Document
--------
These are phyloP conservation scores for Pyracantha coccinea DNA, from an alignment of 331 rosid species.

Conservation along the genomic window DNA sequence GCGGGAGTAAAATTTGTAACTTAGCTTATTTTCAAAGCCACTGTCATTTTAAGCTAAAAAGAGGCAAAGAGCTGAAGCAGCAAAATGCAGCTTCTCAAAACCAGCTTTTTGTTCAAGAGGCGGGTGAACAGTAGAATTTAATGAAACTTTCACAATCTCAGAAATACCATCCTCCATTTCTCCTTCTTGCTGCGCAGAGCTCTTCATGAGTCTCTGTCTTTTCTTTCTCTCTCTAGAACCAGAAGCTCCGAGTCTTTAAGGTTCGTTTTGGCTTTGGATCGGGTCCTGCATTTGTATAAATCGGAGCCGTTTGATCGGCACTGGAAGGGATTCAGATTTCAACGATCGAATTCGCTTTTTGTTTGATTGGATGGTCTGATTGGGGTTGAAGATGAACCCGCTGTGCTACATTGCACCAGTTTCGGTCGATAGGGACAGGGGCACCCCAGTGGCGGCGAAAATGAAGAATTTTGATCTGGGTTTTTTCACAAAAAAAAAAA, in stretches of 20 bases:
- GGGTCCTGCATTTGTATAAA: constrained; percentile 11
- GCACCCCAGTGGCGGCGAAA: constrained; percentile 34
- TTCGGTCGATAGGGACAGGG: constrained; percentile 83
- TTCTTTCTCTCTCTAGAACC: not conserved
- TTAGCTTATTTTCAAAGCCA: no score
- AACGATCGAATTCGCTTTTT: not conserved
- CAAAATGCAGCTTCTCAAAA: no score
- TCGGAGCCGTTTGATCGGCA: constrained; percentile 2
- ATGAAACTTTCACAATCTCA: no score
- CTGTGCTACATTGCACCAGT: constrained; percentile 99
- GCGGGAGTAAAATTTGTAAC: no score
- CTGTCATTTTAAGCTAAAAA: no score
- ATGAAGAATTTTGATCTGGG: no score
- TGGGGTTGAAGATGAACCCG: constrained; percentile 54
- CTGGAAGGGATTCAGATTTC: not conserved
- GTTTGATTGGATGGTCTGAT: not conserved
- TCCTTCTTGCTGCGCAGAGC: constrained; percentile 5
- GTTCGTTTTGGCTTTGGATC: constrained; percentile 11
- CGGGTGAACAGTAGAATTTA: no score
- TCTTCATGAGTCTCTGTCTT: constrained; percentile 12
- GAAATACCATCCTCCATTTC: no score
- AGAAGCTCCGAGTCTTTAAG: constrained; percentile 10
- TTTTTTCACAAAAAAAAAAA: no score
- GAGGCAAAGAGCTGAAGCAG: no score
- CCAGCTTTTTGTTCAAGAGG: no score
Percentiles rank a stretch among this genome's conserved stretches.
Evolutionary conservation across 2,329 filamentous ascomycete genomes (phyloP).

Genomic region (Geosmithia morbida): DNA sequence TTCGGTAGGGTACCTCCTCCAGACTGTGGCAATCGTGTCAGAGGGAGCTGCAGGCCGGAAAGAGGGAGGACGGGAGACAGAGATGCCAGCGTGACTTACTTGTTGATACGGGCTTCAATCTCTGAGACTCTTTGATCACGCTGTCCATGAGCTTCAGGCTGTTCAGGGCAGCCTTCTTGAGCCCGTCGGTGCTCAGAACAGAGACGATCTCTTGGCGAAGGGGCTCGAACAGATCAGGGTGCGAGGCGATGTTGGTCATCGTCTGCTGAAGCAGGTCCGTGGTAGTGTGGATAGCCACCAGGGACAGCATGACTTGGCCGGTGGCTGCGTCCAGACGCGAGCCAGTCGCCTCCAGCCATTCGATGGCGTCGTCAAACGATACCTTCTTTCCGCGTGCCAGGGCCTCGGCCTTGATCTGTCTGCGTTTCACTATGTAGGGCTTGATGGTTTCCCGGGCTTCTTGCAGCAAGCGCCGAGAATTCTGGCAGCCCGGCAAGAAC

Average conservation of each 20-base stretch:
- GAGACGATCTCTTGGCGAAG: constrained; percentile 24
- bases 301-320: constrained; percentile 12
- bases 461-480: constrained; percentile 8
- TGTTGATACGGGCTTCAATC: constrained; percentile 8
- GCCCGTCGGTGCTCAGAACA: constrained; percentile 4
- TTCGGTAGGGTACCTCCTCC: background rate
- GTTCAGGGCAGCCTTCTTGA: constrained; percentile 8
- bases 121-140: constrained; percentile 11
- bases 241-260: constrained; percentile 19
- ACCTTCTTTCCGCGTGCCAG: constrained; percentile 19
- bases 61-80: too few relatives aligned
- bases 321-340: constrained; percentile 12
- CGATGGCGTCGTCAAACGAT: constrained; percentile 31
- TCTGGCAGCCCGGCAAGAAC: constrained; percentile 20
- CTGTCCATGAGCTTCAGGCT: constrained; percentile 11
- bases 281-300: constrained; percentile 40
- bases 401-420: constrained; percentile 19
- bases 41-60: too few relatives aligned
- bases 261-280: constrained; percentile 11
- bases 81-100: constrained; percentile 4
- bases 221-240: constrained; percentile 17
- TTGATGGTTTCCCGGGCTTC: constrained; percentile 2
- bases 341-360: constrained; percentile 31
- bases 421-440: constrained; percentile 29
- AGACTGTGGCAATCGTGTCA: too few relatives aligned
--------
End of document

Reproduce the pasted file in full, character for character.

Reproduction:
These are phyloP conservation scores for Pyracantha coccinea DNA, from an alignment of 331 rosid species.

Conservation along the genomic window DNA sequence GCGGGAGTAAAATTTGTAACTTAGCTTATTTTCAAAGCCACTGTCATTTTAAGCTAAAAAGAGGCAAAGAGCTGAAGCAGCAAAATGCAGCTTCTCAAAACCAGCTTTTTGTTCAAGAGGCGGGTGAACAGTAGAATTTAATGAAACTTTCACAATCTCAGAAATACCATCCTCCATTTCTCCTTCTTGCTGCGCAGAGCTCTTCATGAGTCTCTGTCTTTTCTTTCTCTCTCTAGAACCAGAAGCTCCGAGTCTTTAAGGTTCGTTTTGGCTTTGGATCGGGTCCTGCATTTGTATAAATCGGAGCCGTTTGATCGGCACTGGAAGGGATTCAGATTTCAACGATCGAATTCGCTTTTTGTTTGATTGGATGGTCTGATTGGGGTTGAAGATGAACCCGCTGTGCTACATTGCACCAGTTTCGGTCGATAGGGACAGGGGCACCCCAGTGGCGGCGAAAATGAAGAATTTTGATCTGGGTTTTTTCACAAAAAAAAAAA, in stretches of 20 bases:
- GGGTCCTGCATTTGTATAAA: constrained; percentile 11
- GCACCCCAGTGGCGGCGAAA: constrained; percentile 34
- TTCGGTCGATAGGGACAGGG: constrained; percentile 83
- TTCTTTCTCTCTCTAGAACC: not conserved
- TTAGCTTATTTTCAAAGCCA: no score
- AACGATCGAATTCGCTTTTT: not conserved
- CAAAATGCAGCTTCTCAAAA: no score
- TCGGAGCCGTTTGATCGGCA: constrained; percentile 2
- ATGAAACTTTCACAATCTCA: no score
- CTGTGCTACATTGCACCAGT: constrained; percentile 99
- GCGGGAGTAAAATTTGTAAC: no score
- CTGTCATTTTAAGCTAAAAA: no score
- ATGAAGAATTTTGATCTGGG: no score
- TGGGGTTGAAGATGAACCCG: constrained; percentile 54
- CTGGAAGGGATTCAGATTTC: not conserved
- GTTTGATTGGATGGTCTGAT: not conserved
- TCCTTCTTGCTGCGCAGAGC: constrained; percentile 5
- GTTCGTTTTGGCTTTGGATC: constrained; percentile 11
- CGGGTGAACAGTAGAATTTA: no score
- TCTTCATGAGTCTCTGTCTT: constrained; percentile 12
- GAAATACCATCCTCCATTTC: no score
- AGAAGCTCCGAGTCTTTAAG: constrained; percentile 10
- TTTTTTCACAAAAAAAAAAA: no score
- GAGGCAAAGAGCTGAAGCAG: no score
- CCAGCTTTTTGTTCAAGAGG: no score
Percentiles rank a stretch among this genome's conserved stretches.
Evolutionary conservation across 2,329 filamentous ascomycete genomes (phyloP).

Genomic region (Geosmithia morbida): DNA sequence TTCGGTAGGGTACCTCCTCCAGACTGTGGCAATCGTGTCAGAGGGAGCTGCAGGCCGGAAAGAGGGAGGACGGGAGACAGAGATGCCAGCGTGACTTACTTGTTGATACGGGCTTCAATCTCTGAGACTCTTTGATCACGCTGTCCATGAGCTTCAGGCTGTTCAGGGCAGCCTTCTTGAGCCCGTCGGTGCTCAGAACAGAGACGATCTCTTGGCGAAGGGGCTCGAACAGATCAGGGTGCGAGGCGATGTTGGTCATCGTCTGCTGAAGCAGGTCCGTGGTAGTGTGGATAGCCACCAGGGACAGCATGACTTGGCCGGTGGCTGCGTCCAGACGCGAGCCAGTCGCCTCCAGCCATTCGATGGCGTCGTCAAACGATACCTTCTTTCCGCGTGCCAGGGCCTCGGCCTTGATCTGTCTGCGTTTCACTATGTAGGGCTTGATGGTTTCCCGGGCTTCTTGCAGCAAGCGCCGAGAATTCTGGCAGCCCGGCAAGAAC

Average conservation of each 20-base stretch:
- GAGACGATCTCTTGGCGAAG: constrained; percentile 24
- bases 301-320: constrained; percentile 12
- bases 461-480: constrained; percentile 8
- TGTTGATACGGGCTTCAATC: constrained; percentile 8
- GCCCGTCGGTGCTCAGAACA: constrained; percentile 4
- TTCGGTAGGGTACCTCCTCC: background rate
- GTTCAGGGCAGCCTTCTTGA: constrained; percentile 8
- bases 121-140: constrained; percentile 11
- bases 241-260: constrained; percentile 19
- ACCTTCTTTCCGCGTGCCAG: constrained; percentile 19
- bases 61-80: too few relatives aligned
- bases 321-340: constrained; percentile 12
- CGATGGCGTCGTCAAACGAT: constrained; percentile 31
- TCTGGCAGCCCGGCAAGAAC: constrained; percentile 20
- CTGTCCATGAGCTTCAGGCT: constrained; percentile 11
- bases 281-300: constrained; percentile 40
- bases 401-420: constrained; percentile 19
- bases 41-60: too few relatives aligned
- bases 261-280: constrained; percentile 11
- bases 81-100: constrained; percentile 4
- bases 221-240: constrained; percentile 17
- TTGATGGTTTCCCGGGCTTC: constrained; percentile 2
- bases 341-360: constrained; percentile 31
- bases 421-440: constrained; percentile 29
- AGACTGTGGCAATCGTGTCA: too few relatives aligned